We're also sorry for not listing this sooner, but our initial shipment of this too sold out in a matter of days after its arrival – before we even had the chance to list it here – and we weren't sure that we would be able to get a restock on it.  But now we have!  So, if you missed out on this one the first time around, you have received a reprieve and been given another chance – don't blow it.  What's all the fuss about?  Well, this is a 48 page (no interior ads!) full color comic book "starring" the Simpsons written and drawn by Tim Hensley, Matthew Thurber, Kevin Huizenga, Jordan Crane, Ted May, Sammy Harkham, Will Sweeney, Jon Vermilyea, Ben Jones, John Kerschbaum, Jeffrey Brown and C.F., and featuring a cataclysmic cover by none other than dazzlin' Dan Zettwoch - 'nuff said!
retail price - $4.95   copacetic price - $4.44


Items from our November 2009 listings may now be purchased online at our new site, HERE.


New for October 2009


Crumb GenesisThe Book of Genesis, Illustrated
by R. Crumb
Yes, here it is:  the most talked about book in comics.  Five years at the drawing board hath wrought Crumb's own pen & ink rendering of the West's origin myth.  Crumb, as he warned and as we would naturally expect, hasn't pulled any punches and has illustrated this tale as written, warts and all.  Crumb says it best himself in his introduction:  "I, R. Crumb, the illustrator of this book, have, to the best of my ability, faithfully reproduced every word of the original text... Every other comic book version of The Bible that I've seen contains passages of completely made-up narrative and dialogue, in an attempt to streamline and 'modernize'  the old scriptures, and still, these various comic book Bibles all claim to adhere to the belief that the Bible is 'the word of God' or 'inspired by God,' whereas I, ironically, do not believe the Bible is 'the word of God.'  I believe it is the words of men.  It is, nonetheless, a powerful text with layers of meaning that reach deep into our collective consciousness, our historical consciousness, if you will.  It seems to be an inspired work but I believe that its power derives from its having been a collective endeavor that evolved and condensed over many generations ..."  Every line in this book is hand drawn.  The only mechanical text is on the copyright page, the inside jacket flaps, and the commentary in the addendum.  It's the Bible!  It's a comic book!  It's Crumb!  It is, in short, amazing.  Dive right in with this preview.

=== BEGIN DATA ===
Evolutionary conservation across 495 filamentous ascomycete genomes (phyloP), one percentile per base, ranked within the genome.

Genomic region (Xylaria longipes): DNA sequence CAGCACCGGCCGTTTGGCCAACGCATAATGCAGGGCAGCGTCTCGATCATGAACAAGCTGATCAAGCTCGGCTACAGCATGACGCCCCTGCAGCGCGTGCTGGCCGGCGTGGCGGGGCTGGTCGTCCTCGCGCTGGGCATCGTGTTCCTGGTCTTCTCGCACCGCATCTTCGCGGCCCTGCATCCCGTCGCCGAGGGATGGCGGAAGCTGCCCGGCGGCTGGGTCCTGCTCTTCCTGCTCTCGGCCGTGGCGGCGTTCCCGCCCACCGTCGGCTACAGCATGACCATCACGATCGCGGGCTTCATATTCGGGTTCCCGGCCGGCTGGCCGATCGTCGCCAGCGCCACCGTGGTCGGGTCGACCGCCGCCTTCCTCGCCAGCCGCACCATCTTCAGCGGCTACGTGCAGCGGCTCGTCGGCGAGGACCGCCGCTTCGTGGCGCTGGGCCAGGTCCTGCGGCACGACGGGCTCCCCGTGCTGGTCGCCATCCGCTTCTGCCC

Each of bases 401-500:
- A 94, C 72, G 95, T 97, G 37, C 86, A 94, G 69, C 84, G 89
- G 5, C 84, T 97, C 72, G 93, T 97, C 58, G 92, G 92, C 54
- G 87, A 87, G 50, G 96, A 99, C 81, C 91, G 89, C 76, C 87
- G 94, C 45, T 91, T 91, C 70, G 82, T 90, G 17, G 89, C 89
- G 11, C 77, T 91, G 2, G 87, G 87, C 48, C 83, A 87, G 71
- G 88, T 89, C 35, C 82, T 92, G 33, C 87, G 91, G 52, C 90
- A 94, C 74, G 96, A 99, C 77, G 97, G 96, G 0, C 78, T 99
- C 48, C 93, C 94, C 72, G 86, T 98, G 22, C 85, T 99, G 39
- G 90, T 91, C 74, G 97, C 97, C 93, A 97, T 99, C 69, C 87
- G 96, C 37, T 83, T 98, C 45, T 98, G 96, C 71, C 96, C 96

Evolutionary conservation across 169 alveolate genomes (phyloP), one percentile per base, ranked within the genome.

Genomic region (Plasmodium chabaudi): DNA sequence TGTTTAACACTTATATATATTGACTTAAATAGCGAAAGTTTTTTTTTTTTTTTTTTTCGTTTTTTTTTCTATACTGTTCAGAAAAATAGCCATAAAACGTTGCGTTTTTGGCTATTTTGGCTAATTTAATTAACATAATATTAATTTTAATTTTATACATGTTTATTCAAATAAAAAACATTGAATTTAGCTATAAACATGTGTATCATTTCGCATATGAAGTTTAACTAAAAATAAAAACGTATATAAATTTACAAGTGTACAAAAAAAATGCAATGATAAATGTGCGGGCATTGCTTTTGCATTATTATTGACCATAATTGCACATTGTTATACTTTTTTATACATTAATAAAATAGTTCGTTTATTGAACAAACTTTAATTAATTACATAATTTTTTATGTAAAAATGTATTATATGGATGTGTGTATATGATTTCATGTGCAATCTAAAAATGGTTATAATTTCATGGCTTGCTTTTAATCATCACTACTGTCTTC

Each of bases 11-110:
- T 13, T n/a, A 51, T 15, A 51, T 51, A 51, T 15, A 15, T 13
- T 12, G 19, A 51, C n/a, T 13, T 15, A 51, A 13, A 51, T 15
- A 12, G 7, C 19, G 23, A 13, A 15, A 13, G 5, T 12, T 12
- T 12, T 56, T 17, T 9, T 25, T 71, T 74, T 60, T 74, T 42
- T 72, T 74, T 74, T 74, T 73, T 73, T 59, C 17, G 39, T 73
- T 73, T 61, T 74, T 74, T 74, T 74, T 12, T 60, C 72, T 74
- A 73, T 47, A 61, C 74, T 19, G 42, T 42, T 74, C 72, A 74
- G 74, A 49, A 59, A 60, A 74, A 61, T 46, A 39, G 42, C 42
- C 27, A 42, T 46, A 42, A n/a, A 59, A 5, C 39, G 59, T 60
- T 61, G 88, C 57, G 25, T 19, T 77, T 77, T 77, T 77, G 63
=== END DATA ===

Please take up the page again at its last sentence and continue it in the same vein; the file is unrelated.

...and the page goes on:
retail price - $24.95   copacetic price - $22.22


Best Comics 2009The Best American Comics 2009